Power transmission infrastructure will bolster e-mobility

Kenya wants five per cent of all vehicle registrations to be electric by 2025. Stakeholders in the energy sector are deploying infrastructure necessary to support the increase in these vehicles.  

The government is aligning with global efforts to combat climate change and reduce greenhouse gas emissions. The Kenya Electricity Transmission Company (KETRACO) is rolling out a transmission network to ensure reliable, stable and adequate power to support e-mobility.

We are playing a significant role in ensuring the uptake of e-mobility. This will in turn ensure the transition to e-mobility is seamless as the country will not have to worry about unstable electricity.

The operation and maintenance of the transmission network is instrumental in ensuring stable and reliable power supply for various socio-economic activities. As such, we will construct 41 transmission line projects to attain 4,600km circuit length and 36 substations within five years. This infrastructure provides 99.7 per cent reliability.

Further, we will play a major role in creating an enabling environment for the growth and adoption of Electric Vehicles (EVs) by transmitting electricity to areas currently not supplied by the national grid.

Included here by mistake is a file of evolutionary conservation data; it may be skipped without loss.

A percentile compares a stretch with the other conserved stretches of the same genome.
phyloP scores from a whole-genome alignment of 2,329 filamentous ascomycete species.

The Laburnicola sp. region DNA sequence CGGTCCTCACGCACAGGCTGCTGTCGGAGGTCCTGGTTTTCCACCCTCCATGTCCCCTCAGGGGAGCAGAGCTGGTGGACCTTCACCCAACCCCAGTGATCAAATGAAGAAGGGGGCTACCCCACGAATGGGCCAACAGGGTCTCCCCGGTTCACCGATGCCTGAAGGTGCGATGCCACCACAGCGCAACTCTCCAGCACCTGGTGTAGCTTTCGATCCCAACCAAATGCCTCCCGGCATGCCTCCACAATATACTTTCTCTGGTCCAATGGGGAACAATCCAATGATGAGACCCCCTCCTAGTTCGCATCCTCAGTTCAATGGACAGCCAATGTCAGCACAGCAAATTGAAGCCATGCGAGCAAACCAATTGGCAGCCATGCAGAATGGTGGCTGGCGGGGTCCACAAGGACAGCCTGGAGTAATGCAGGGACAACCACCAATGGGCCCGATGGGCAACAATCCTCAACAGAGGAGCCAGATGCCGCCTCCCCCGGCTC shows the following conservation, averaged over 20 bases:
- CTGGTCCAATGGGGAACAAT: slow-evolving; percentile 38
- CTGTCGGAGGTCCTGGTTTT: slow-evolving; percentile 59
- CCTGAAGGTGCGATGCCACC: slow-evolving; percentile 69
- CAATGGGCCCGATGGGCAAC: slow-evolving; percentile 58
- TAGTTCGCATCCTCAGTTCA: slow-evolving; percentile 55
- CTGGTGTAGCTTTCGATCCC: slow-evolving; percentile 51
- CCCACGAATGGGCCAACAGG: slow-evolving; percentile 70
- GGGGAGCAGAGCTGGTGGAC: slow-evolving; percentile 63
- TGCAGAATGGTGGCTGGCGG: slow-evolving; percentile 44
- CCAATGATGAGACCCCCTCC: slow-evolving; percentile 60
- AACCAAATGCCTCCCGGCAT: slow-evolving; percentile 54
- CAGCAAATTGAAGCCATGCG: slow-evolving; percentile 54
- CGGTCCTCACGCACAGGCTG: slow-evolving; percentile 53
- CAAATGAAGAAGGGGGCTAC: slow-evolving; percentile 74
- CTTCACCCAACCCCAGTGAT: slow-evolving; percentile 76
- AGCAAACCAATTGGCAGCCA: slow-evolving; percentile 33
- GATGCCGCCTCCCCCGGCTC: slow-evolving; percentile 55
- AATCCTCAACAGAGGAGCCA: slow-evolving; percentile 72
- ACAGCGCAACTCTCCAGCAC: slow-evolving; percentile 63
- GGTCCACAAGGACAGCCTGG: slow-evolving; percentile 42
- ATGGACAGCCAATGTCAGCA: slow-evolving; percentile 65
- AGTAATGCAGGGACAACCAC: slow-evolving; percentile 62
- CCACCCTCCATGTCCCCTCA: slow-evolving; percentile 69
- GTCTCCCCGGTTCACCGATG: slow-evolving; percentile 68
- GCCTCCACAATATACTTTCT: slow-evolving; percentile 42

A report by the German Corporation for International Cooperation (GIZ) on the state of electric mobility in Kenya stated that electric mobility space is gradually gaining momentum and there is an increasing number of players coming in and driving the transition.  

Kenya has expanded generation capacity of a well-diversified mix with nearly 90 per cent of energy being generated from clean sources (mainly geothermal, hydro and wind). Kenya has a total electricity installed capacity of 3,713.4 MW as of June 2023. The country recorded a new peak demand of 2,177 MW on 21st February 2024.  

Secondly, the government is working on policies and strategies to guide the introduction of electric mobility. The draft national e-mobility policy 2024, will guide development of electric mobility in all transportation modes – road, rail, air and maritime.  

The draft policy’s objectives include a comprehensive framework to promote e-mobility adoption, local manufacturing of EVs, enhancing infrastructural capacity, and improving technical skills in the e-mobility sector. The policy estimates that the daily curtailed energy could power about 7,000 electric buses or over 200,000 electric bikes.

Statistics by the Energy and Petroleum Regulatory Authority show that the number of EVs registrations stood at 3753 as of 2023. Between July and December 2023, 2694 new EVs were registered.  

Our Strategic Plan 2023-2027 prioritises optimisation of electricity transmission infrastructure. This will build and strengthen our capacity to undertake grid operation and maintenance and enhance security and safety systems for transmission infrastructure to support e-mobility.  

Active participation from players in the energy sector in both private and government will further boost this effort.  Together we can navigate this transformative journey towards positioning Kenya as a leader in electric mobility transition in Africa.  

-The writer is Managing Director, Kenya Electricity Transmission Company Ltd